S.S. Daley‘s highly anticipated Spring 2023 show marked the first collection from eponymous designer Steven Stokey-Daley since he was awarded the the prestigious LVMH Prize for Young Designers. Building on this success, the runway show furthered the creative director’s penchant for theatricality and literature as it layered history and heartfelt personal narrative into his quietly queer subversion of British bourgeois dress codes.
The collection is entitled “Vita” in reference to Vita Sackville-West, who, while probably most famous for her creative and romantic relationship with friend and lover Virginia Woolf, was an excellent and influential novelist and poet in her own right. Sackville-West was also an avid gardener, and the Sissinghurst Castle Gardens she created with her husband remain today and are considered England’s most famous 20th-century garden.
Referencing both legacies of these dual creative passions, the collection weaves poetic and floral touches among references to English interwar fashions through a lens of contemporary fluidity.
Wide collars and lapels adorn double-breasted jackets or camp-collar shirts. Prints drawn from vintage botanical illustrations run throughout. Silhouettes of sleeves and pants are subtly exaggerated, made to billow and blossom, while shorts that reach mid-thigh conjure images of young lads traipsing through country gardens, composing love poems or searching for an elusive flower specimen.
Though ostensibly a menswear brand, S.S. Daley has always mingled the categories of masculine and feminine, with the co-ed, gender-fluid casting of his last runway show in particular pushing into a design landscape that, while incorporating traditional aesthetics of both menswear and womenswear, is firmly beyond the binary. That approach continued across this collection, for which it was especially fitting, considering the progressive approach to gender and sexuality embodied by the life of its inspirational authoress. Like Woolf, Sackville-West was openly bisexual, and maintained an open marriage with her accepting (and bisexual himself) husband. Vita was also the inspiration for Woolf’s iconic masterpiece Orlando, whose description of the life of a transgender woman was far ahead of its time.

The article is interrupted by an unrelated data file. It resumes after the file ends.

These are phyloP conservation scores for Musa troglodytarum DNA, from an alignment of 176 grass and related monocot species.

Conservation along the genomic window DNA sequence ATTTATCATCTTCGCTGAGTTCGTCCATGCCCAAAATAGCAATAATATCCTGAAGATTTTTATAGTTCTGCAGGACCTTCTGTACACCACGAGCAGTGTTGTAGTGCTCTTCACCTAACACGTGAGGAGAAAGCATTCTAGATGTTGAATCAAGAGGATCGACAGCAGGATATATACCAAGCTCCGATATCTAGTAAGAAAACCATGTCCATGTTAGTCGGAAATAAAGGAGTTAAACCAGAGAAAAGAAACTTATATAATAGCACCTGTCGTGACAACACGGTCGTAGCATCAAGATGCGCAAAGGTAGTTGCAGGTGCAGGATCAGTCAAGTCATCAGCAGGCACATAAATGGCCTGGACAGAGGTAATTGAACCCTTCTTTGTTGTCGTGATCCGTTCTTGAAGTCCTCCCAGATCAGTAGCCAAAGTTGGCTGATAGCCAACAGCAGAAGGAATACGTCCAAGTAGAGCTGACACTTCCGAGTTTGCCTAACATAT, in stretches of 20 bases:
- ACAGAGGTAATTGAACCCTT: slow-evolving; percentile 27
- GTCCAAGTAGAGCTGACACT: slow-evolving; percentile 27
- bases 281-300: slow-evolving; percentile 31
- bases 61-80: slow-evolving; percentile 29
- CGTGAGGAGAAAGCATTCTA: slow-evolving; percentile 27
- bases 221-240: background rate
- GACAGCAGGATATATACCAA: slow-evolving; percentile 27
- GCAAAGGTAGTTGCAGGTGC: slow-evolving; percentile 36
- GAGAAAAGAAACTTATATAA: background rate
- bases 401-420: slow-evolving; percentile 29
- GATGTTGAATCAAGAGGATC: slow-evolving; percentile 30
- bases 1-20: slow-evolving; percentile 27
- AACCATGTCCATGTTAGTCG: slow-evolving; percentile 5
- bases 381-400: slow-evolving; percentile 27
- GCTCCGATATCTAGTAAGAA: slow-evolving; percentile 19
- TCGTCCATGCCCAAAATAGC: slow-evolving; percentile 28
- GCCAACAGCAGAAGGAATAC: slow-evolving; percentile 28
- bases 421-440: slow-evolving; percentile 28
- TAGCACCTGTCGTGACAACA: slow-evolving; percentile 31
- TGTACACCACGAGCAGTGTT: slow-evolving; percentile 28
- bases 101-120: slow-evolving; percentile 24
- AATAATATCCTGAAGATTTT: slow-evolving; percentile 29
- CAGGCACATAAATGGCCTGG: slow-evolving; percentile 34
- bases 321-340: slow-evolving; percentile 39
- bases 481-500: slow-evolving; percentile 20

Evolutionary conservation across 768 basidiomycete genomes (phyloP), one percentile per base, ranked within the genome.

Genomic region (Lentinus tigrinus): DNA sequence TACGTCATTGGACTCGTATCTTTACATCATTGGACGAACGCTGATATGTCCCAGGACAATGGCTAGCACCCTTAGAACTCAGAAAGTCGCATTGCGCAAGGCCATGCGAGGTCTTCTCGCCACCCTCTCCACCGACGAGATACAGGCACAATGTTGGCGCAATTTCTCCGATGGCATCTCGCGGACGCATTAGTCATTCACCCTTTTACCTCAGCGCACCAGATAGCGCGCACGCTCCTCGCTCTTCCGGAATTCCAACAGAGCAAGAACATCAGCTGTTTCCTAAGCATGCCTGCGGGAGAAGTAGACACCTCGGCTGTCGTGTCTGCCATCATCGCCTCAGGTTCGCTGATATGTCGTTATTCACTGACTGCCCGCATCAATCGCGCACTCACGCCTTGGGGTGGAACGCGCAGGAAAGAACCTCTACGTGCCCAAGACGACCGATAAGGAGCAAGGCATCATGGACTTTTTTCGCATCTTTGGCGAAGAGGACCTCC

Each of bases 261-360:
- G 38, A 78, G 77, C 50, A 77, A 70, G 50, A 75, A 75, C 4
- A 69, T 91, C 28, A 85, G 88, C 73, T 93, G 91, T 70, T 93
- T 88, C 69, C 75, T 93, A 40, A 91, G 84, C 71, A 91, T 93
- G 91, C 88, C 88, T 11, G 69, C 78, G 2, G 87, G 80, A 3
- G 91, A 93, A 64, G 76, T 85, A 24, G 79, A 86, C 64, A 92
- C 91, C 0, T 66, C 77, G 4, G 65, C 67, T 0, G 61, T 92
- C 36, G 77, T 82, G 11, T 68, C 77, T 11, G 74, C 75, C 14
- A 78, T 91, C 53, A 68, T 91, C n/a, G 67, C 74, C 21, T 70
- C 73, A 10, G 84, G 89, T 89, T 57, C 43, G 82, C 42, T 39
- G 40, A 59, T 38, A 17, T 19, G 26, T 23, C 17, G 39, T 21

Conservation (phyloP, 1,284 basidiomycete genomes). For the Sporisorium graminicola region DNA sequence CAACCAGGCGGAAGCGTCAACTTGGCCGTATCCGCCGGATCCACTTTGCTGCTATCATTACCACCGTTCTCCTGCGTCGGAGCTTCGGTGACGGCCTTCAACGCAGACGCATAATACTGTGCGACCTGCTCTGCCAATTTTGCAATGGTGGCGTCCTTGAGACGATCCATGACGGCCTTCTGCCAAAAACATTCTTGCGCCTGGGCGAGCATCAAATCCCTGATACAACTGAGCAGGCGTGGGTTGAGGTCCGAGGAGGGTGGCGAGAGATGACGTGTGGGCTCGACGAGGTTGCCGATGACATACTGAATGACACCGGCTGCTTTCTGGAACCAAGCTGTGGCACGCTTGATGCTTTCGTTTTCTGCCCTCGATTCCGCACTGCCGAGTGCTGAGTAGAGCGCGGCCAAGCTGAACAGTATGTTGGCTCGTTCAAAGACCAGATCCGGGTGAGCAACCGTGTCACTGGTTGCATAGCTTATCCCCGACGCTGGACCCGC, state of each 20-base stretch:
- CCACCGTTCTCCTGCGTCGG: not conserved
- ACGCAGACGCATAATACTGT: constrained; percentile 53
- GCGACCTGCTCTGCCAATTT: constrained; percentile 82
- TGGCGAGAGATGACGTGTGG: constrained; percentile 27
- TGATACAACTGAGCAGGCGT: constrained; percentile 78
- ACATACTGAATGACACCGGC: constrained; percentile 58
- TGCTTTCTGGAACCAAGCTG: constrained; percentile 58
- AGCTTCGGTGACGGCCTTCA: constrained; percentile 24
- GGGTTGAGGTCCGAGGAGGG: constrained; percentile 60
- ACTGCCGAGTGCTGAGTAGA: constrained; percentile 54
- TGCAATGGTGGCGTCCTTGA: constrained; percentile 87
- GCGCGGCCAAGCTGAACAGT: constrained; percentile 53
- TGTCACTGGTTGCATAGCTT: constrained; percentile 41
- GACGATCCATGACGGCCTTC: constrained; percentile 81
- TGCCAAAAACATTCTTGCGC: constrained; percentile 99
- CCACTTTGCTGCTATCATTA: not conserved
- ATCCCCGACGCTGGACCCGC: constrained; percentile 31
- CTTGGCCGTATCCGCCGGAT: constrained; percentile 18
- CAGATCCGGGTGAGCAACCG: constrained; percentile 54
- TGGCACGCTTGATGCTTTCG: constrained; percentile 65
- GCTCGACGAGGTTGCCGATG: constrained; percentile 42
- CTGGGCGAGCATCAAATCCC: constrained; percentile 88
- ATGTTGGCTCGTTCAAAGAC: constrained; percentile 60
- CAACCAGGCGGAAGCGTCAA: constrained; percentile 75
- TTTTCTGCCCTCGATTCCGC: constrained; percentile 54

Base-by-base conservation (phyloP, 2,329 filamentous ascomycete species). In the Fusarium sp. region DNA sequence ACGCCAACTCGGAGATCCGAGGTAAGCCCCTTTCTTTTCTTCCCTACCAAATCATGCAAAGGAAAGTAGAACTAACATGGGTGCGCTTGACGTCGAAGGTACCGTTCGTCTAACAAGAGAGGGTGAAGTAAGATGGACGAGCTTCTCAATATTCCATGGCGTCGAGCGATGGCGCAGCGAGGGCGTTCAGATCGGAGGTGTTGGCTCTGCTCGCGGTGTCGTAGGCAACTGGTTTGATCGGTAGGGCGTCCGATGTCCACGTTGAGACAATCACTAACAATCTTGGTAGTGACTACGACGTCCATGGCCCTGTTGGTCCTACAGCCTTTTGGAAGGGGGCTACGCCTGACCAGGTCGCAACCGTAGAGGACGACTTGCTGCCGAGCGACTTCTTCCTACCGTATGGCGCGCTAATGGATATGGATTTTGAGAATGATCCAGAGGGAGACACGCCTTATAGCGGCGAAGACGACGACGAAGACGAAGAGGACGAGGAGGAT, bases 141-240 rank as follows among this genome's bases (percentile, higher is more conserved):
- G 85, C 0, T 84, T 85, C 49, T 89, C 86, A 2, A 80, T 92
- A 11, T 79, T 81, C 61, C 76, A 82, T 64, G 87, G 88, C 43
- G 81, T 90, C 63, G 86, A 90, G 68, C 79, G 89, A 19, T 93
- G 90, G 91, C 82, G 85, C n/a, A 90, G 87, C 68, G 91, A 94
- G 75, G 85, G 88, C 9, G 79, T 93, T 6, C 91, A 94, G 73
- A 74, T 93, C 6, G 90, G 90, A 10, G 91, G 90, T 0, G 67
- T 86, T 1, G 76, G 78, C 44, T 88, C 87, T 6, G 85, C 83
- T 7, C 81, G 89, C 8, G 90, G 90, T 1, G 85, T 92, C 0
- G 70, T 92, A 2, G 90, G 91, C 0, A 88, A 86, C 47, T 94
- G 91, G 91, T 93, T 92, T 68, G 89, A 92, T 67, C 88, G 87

Capturing this tradition-defying openness to multiplicity in gender identity and sexuality, the phrase “Bunny Boy” is cutely chain-stitched onto a few knitwear pieces, while bunny ears adorn the heads of many a model. Coupled with the motif of ducks that returns once again as it does in each of the brand’s collections, this theme also reintroduces a feeling of idyllic, story-book whimsicality.
Another recurring print motif tessellates vintage illustrations, advertisements, posters, calendars, and news clippings that offer a window into English town and country life into a patchwork quilt-like pattern, furthering the rhapsodic sense of historical and personal narrative that threads its way across the collection.
Daley casts actors, rather than models, for his runway presentations, which are probably closer to abstract theater productions than fashion shows. The talents of his eclectic cast were put to good use: as they sat among the garden-like, quietly reading love letters, one actor would stand and read their letter aloud, whereupon it was revealed that these were love letters addressed to Vita. Even after their decade-long romance ended and returned to fierce friendship, Vita and Virginia maintained a famous correspondence until Woolf’s death in 1941 – but only last year were their collected letters published in a complete volume.
Inspired by this reemergence of the archive of a legendary queer love story, Daley weaves this legacy into a wardrobe for today’s young lovers.
Supported by a hybrid approach to presentation that unstitches the boundaries of categories in fashion, art, and performance, the collection beautifully investigates history and literature to compose a liberated and poetic vision of contemporary queerness. S.S. Daley continues to blossom into one of today’s most insightful and vital voices in fashion.